Last updated on February 24th, 2020
The Out About Scotland complete guide to Cramond Island near Edinburgh
Category: Beach, Historic site, Island, Military, Walk or cycle route
Suitable for ages: 5 to 10 years, 11 to 18 years, 18+ years, 65+ years
Ideal for: Couples, Families, Groups, Solo travellers
I rate it: 8 out of 10
About Cramond Island
Situated just over 3/4 of a mile into the Firth of Forth, Cramond island is a tidal land mass located close the village of Cramond near Edinburgh.
Access to the island is via a causeway that leads from the water’s edge of the village along a WWII anti-tank barricade, and from the minute you step foot on the concrete causeway you’re given glorious 360 degree views of the Firth of Forth with the Fife coastline in front and the Forth bridges and City of Edinburgh on either side.
This is a tourist attraction that’s less ‘tourist’ and more ‘local’, mainly because it only seems to be known about by the people who live in the area, but if you’re planning to visit Edinburgh I really think you should do yourself a favour and add Cramond Island to your itinerary.
This part of the Firth of Forth seems to be a bit of an afterthought with Scotland’s visitors which is a real shame as it has so much to offer, especially when it’s so close to the capital city (the centre of Edinburgh is just 7 miles away) but you can easily solve this by catching a bus (look for Lothian Buses routes 41, 32 and 36).
The island offers a short walk but its main feature is the fact that you can find a quiet spot to lie in the sun with the sound of the Forth’s waves lapping on the small stretches of sand that ring the island.
It’s this ability to easily escape from the city that makes Cramond Island so popular with locals – and also why it gets incredibly busy at the weekend in summer.
But if you can get out there mid-week I guarantee you’ll have a relaxing experience. Just make sure you check the tide times that are posted outside the walkway entrance before you depart. When the tide returns the causeway is completely submerged so you’ll have trouble getting back to the mainland if you misjudge the time.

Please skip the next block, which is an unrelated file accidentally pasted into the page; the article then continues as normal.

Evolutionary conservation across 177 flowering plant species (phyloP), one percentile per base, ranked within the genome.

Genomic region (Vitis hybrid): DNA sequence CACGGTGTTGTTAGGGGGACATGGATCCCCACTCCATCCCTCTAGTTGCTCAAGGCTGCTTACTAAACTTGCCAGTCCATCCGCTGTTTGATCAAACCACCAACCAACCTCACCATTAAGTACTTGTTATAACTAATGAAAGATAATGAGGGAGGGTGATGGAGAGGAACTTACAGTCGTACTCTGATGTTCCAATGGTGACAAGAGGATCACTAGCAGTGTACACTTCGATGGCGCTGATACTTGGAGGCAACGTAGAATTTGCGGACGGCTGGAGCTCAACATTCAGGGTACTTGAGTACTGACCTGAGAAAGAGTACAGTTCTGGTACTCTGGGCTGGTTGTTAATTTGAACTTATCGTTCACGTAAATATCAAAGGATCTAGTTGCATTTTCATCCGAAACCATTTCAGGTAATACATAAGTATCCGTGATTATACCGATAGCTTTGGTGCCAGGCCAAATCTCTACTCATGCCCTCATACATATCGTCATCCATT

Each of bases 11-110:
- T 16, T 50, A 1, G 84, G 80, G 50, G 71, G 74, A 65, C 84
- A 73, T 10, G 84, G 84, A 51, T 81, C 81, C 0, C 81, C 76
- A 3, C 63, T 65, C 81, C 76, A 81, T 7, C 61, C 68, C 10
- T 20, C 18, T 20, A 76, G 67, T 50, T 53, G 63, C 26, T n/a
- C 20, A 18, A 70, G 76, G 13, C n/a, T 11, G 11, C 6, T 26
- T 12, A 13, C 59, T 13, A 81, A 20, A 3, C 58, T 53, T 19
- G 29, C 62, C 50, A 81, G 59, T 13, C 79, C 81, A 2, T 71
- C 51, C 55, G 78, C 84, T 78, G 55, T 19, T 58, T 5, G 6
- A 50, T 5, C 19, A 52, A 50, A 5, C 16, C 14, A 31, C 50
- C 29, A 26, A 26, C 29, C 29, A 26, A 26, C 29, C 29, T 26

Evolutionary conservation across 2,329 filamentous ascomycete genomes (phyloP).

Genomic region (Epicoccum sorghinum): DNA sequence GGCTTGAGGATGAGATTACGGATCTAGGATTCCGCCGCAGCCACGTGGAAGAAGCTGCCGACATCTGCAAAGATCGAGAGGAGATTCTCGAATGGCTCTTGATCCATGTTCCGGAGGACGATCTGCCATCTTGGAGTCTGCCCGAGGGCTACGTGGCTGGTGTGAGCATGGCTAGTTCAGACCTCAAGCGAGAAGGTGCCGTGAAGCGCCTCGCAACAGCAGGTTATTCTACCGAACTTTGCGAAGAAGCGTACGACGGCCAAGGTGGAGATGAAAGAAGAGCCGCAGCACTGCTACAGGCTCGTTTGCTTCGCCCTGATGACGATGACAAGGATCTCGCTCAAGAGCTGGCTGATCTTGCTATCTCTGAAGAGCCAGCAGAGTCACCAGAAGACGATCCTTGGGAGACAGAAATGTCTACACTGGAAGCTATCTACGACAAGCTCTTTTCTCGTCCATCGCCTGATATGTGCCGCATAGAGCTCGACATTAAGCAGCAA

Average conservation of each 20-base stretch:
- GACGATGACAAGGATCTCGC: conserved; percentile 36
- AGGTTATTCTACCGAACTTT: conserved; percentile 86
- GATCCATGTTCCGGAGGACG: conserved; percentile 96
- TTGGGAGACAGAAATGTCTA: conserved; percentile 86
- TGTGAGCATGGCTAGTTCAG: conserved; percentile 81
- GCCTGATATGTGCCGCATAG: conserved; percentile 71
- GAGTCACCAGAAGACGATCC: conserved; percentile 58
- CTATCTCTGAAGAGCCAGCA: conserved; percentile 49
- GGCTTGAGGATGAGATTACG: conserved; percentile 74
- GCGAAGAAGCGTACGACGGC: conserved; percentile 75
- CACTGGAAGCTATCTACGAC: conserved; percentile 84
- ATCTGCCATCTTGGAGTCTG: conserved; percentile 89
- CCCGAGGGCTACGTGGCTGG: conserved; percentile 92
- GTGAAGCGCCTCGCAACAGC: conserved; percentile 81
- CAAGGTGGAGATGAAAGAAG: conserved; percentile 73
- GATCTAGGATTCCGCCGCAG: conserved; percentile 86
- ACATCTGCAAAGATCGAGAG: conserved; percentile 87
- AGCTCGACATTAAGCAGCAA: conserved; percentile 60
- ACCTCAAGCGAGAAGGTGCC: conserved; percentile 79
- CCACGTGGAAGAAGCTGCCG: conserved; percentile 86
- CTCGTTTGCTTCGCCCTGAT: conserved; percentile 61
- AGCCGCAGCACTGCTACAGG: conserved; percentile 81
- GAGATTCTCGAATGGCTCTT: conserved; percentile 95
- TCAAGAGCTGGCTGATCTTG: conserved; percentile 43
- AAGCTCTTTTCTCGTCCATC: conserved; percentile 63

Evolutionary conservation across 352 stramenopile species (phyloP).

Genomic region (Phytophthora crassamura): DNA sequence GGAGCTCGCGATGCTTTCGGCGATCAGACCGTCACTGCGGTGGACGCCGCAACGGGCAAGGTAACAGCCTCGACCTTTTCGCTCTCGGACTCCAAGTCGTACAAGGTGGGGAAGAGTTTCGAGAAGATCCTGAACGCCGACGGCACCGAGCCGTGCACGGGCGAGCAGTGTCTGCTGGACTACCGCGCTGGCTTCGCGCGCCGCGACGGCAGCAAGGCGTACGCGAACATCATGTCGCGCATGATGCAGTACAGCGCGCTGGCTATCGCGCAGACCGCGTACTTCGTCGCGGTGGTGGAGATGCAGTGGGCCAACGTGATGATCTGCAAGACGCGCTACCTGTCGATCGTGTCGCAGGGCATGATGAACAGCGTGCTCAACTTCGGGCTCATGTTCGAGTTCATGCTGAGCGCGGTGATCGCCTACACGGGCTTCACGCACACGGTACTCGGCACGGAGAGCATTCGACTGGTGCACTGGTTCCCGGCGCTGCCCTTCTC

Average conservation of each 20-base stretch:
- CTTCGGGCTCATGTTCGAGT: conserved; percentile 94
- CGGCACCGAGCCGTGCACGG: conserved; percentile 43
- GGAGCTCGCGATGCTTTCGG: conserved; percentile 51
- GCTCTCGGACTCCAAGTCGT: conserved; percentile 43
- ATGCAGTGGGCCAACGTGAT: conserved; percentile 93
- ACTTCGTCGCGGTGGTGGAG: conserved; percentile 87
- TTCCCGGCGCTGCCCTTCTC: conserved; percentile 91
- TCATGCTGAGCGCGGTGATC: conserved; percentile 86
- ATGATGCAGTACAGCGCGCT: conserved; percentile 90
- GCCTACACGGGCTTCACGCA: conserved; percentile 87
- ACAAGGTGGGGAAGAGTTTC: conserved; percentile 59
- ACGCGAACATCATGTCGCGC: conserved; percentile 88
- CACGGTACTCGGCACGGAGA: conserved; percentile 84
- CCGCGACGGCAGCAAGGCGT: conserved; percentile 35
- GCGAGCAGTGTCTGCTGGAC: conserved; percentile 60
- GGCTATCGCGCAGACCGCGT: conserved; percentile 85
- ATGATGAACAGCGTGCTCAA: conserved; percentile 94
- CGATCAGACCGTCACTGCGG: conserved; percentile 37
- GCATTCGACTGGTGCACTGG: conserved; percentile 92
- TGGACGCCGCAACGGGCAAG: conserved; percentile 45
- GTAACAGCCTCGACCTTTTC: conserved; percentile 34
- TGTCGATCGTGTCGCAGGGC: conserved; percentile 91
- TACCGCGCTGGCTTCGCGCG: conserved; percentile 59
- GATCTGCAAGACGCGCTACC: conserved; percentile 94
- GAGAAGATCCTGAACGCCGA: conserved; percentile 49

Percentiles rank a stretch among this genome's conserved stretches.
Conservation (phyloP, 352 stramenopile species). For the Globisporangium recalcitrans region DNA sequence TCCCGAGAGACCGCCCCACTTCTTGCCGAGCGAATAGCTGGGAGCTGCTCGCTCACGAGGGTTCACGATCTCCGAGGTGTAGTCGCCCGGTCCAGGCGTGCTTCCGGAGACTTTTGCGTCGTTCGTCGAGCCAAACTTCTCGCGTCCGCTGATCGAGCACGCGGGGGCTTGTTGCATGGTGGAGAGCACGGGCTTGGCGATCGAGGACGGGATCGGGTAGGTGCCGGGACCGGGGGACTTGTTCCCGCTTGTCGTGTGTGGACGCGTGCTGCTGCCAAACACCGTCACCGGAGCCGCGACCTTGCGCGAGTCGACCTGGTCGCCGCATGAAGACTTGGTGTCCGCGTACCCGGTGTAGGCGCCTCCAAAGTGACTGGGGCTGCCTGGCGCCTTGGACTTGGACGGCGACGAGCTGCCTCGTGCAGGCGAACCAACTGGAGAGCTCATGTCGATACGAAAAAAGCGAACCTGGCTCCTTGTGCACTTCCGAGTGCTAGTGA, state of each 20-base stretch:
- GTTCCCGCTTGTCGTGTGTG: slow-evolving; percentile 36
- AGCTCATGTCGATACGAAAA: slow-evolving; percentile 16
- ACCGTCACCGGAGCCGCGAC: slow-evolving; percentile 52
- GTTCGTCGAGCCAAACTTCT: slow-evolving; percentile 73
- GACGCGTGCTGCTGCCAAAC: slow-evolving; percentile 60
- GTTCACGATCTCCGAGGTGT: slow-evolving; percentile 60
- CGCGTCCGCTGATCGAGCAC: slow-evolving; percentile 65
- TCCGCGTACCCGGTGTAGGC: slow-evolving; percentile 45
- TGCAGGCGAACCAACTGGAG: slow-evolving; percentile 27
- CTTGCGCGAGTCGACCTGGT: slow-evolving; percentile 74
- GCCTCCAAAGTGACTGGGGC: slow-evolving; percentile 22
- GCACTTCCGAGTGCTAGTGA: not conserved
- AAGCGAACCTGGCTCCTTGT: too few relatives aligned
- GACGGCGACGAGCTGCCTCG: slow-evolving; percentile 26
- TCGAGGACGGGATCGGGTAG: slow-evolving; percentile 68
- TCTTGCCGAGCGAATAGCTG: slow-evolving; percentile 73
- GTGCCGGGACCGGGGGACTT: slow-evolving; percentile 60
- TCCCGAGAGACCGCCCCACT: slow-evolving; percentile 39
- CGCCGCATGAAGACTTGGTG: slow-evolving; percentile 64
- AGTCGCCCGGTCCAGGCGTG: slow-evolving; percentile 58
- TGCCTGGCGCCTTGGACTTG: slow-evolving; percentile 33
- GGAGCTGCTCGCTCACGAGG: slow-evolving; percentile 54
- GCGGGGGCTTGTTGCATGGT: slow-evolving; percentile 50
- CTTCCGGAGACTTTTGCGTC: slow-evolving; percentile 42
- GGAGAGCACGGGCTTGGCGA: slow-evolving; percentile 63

Things to do at Cramond Island
If you choose to drive there instead of taking the bus you’ll find that parking in Cramond village can be a bit hit-or-miss depending on the weather, so if it’s a sunny weekend be prepared to park a fair distance away and walk down to the coastline.
The facilities in Cramond are decent as it has a cafe and pub and you’ll usually find a van selling ice cream which goes down well while you’re strolling along the walkway, and there’s a public toilet near the causeway entrance.
There are lots of walks leading out of Cramond along the River Almond so if you’re unable to get onto the island due to the tides I highly recommend you follow the riverside path instead.
It’s a lovely alternative but can be a bit meandering so to prevent yourself getting lost you should consider getting an OS map that covers the area. Buy OS Explorer Maps direct from Ordnance Survey.
The island is only a third of a mile across but the walk there and through it is particularly beautiful on a sunny day.
The crossing to Cramond Island allows you to view lots of rock pools left behind by the departing tide and children will love going on the hunt for the crabs and small fish that get inevitably caught in them.
The causeway only takes around ten minutes to cross at which point you’ll find yourself on a small shingle beach with a small hill that was once home to a WWII lookout post. Climbing up here provides stunning views across the Forth and it’s a good photo opportunity before heading out to explore the rest of the area.
A word of caution here though – people obviously get caught short on the island and decide to use the bunkers as impromptu toilets so they stink to high heaven when it’s warm. If you go inside stick a peg on your nose and watch what you step on…